Dalit women candidates face discriminationThe Dalit women candidates for the upcoming local elections in Jumla say they are facing discrimination from the so-called upper caste people while conducting door-to-door canvassing for votes.
The Dalit women candidates for the upcoming local elections in Jumla say they are facing discrimination from the so-called upper caste people while conducting door-to-door canvassing for votes.
Campaigning, according to them, has been a humiliating affair because they are being brazenly prohibited from going to the households belonging to Brahmin or Chhetri households in their villages. They feel disadvantaged compared to other candidates who are receiving friendly treatment from the voters.
Challisara Kulal, a ward member candidate for Chandannath Municipality-1 from the Nepali Congress, said her door-to-door campaign was limited to Dalit households only because she was not allowed to get near the house of a Brahmin or a Chhetri family.
“Even those families who have been the supporters of my party for as long as I remember are not willing to accept me. It is the same for the Dalit candidates from other parties as well,” the 46-year-old said.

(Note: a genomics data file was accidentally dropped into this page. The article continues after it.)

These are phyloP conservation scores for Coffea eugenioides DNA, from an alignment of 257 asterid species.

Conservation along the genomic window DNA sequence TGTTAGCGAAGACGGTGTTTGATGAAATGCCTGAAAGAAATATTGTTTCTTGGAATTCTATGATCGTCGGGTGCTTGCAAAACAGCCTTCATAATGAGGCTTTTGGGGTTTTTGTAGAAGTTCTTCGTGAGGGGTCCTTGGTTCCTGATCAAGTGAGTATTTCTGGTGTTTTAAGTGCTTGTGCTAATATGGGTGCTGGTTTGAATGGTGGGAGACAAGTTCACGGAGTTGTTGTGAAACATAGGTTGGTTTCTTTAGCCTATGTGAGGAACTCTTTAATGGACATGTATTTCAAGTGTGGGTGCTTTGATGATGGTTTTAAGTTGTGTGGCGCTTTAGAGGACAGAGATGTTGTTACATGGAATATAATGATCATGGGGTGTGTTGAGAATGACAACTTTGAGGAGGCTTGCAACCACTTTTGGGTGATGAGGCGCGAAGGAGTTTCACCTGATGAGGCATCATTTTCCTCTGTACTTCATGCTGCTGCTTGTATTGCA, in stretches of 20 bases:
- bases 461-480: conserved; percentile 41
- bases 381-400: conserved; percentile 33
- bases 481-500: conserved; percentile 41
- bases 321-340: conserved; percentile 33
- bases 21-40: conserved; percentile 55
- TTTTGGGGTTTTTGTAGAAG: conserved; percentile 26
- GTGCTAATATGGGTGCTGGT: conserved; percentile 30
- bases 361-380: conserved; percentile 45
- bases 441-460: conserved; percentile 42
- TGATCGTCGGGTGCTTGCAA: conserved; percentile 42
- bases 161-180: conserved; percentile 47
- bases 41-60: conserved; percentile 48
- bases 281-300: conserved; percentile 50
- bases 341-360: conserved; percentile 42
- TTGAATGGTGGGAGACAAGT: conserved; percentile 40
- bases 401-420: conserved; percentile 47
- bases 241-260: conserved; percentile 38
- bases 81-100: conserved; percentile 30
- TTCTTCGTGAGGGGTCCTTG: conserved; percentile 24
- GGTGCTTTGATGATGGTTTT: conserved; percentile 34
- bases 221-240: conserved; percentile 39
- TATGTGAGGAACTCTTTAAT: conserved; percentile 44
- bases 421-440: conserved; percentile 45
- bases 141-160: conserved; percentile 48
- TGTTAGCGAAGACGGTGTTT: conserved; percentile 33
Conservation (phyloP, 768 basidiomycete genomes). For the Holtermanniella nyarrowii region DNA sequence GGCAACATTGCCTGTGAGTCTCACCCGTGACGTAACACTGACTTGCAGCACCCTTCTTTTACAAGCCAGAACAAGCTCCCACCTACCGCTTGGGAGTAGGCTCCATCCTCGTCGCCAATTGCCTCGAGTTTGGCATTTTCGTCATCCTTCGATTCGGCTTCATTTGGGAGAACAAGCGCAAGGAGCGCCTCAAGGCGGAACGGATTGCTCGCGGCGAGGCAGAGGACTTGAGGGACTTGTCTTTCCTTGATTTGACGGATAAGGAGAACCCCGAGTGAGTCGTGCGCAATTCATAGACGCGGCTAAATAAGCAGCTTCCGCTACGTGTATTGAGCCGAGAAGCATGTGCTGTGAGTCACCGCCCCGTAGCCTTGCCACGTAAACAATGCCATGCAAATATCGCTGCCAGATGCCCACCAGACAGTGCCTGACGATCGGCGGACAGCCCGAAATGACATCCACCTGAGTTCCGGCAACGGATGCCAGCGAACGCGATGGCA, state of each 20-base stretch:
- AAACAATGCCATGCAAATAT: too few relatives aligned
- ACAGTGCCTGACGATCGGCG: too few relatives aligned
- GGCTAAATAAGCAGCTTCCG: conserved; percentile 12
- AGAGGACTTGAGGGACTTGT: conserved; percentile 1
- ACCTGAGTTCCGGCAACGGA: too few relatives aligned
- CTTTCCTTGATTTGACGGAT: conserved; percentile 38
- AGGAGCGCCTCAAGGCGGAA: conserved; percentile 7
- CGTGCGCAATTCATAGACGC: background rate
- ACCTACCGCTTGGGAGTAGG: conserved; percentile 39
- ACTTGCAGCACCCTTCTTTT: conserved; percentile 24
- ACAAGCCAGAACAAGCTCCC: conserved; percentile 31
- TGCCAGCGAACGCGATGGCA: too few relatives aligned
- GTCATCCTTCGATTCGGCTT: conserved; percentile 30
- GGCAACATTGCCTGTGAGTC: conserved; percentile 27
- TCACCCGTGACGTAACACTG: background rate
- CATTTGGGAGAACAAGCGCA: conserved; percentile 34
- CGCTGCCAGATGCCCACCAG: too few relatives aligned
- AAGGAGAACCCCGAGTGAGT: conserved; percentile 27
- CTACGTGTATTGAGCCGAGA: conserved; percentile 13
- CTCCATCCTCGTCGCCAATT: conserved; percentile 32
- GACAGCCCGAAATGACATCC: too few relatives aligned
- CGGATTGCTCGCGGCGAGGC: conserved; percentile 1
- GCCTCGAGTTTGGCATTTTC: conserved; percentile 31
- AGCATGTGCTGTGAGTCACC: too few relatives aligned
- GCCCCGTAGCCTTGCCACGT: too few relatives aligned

The CPN-UML has fielded 45-year-old Nili Kami as its ward member candidate for Chandannath Municipality-7. And she too is facing difficulty reaching out to voters because of her being a Dalit.
“Untouchability remains a scourge in most parts of the district and if you happen to be a Dalit and a woman, the level of mistreatment is two-fold. We are talking about places where women are still forced to observe Chhaupadi during their periods,” Kami said.
Menuka Pachhai, a youth politician in the district, said the very idea behind quota allocation for Dalit women in the local elections was being upended by the way the Dalit woman candidates were being treated by voters.
“The level of awareness is still low in many parts of Jumla. People here still believe that allowing a Dalit or a menstruating women inside a house will bring bad fortune. There is still a lot to be done at the local level to end the rampant discrimination against Dalit and women. Introducing a policy at the centre and trying to implement it here is not going to change the people’s attitude overnight,” she said.